The Boys’ Talk lesson (see Secondary lesson plans) was trialled with a Y10 class of 13 pupils (9 male and 2 female), all deemed of fairly low ability.
They engaged well with discussions about harassment and sexual harassment, coming up with good ideas and examples. When looking at the ‘Vital Statistics’ from Everyday Sexism (by Laura Bates), there were some derogatory comments about India.
The script provoked a lot of discussion, with several boys saying this was an unlikely conversation, that boys did not talk like this, that they would not get involved etc. When asked, the girls confirmed that ‘slag’ was the most common word they heard around school attached to girls. The boys seemed to think that a girl was a slag from the way she dressed. A definition was given for the word slag ‘A woman who people disapprove of because she has had a lot of sexual partners.’ (Cambridge English Dictionary) and that this had nothing to do with dress.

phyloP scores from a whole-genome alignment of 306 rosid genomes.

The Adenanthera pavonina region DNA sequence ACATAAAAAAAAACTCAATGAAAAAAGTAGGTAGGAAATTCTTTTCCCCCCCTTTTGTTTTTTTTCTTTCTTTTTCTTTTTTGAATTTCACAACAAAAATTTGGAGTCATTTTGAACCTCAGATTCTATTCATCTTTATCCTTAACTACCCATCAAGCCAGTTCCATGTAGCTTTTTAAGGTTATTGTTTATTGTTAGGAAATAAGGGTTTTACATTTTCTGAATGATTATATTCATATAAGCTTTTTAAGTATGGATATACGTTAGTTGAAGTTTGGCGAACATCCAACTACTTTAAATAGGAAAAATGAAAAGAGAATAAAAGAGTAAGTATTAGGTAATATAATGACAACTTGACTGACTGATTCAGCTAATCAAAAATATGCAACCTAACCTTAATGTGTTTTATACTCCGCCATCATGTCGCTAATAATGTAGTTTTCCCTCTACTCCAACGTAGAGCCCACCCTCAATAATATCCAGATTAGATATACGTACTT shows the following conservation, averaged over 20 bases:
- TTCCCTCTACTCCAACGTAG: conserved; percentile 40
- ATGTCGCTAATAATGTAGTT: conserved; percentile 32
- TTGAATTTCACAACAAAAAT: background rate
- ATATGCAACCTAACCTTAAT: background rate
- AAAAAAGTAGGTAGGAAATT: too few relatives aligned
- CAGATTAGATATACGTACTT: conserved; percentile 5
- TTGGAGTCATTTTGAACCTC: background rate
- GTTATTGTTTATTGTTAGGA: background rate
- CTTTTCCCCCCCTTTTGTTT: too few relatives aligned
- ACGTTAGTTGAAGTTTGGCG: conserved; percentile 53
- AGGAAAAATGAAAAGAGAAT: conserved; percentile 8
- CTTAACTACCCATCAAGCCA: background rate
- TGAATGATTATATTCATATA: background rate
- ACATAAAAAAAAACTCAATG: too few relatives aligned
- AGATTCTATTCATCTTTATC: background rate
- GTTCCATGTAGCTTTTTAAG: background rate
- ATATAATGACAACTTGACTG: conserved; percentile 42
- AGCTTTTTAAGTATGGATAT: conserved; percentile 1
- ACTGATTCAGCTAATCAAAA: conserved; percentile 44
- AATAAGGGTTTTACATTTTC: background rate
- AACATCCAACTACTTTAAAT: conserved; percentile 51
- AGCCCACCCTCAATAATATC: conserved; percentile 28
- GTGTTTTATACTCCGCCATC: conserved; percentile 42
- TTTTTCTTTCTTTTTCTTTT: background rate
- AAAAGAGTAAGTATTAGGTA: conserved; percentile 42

For the plenary, comments about what the pupils had learned were:
‘Harassment is very bad and needs to stop.’
‘What sexual harassment is.’
‘The meaning of different types of harassment.’
‘I have learned what harassment is and how to stop it.’
‘I learned today what (slag) means.’
‘You can also in school if it is something of discriminating women.’
‘I have learned what is the importance of women and how to treat them.’
In discussion afterwards, Rebecca felt she needed to do more with them on how to challenge views without escalating into a fight (a concern amongst the boys) and to find ways to give the girls more of a voice and get the boys to see issues from their perspectives. She felt that these pupils were used to seeing issues in extremes, and perhaps a topic like FGM might get consensus on what is ‘wrong’ in gender relations and build from there.